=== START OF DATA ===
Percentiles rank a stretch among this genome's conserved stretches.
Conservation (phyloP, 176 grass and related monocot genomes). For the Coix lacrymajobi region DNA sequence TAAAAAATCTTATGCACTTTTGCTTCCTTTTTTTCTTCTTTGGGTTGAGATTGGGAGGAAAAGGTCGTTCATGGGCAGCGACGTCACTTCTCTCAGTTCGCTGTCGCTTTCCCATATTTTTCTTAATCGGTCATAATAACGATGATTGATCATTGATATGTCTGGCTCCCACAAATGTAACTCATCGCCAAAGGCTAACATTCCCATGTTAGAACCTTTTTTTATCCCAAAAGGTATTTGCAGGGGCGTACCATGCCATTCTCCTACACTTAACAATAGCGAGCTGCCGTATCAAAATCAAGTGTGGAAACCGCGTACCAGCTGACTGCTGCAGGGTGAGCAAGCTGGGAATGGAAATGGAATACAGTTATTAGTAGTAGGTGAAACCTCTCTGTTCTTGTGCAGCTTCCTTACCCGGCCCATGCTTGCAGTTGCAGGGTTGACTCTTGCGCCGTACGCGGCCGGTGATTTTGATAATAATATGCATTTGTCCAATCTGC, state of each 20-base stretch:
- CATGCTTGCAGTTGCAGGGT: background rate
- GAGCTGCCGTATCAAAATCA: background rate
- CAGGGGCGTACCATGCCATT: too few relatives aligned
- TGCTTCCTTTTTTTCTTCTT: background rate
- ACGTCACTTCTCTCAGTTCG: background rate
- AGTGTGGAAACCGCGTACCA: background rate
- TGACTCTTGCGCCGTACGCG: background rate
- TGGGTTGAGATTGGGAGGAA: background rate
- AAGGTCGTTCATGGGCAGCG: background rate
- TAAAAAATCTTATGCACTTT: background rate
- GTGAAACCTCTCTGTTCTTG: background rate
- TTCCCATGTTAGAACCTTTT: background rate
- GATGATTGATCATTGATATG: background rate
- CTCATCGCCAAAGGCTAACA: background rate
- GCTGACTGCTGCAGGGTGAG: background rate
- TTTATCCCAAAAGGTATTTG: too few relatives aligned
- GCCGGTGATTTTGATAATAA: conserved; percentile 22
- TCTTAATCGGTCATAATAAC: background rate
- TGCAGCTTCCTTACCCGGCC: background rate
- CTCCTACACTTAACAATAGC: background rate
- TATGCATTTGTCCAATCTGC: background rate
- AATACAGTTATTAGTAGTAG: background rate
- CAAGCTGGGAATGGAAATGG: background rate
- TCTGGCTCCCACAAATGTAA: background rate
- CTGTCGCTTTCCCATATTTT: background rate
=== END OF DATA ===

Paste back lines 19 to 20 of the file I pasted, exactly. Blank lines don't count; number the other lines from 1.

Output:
- GCCGGTGATTTTGATAATAA: conserved; percentile 22
- TCTTAATCGGTCATAATAAC: background rate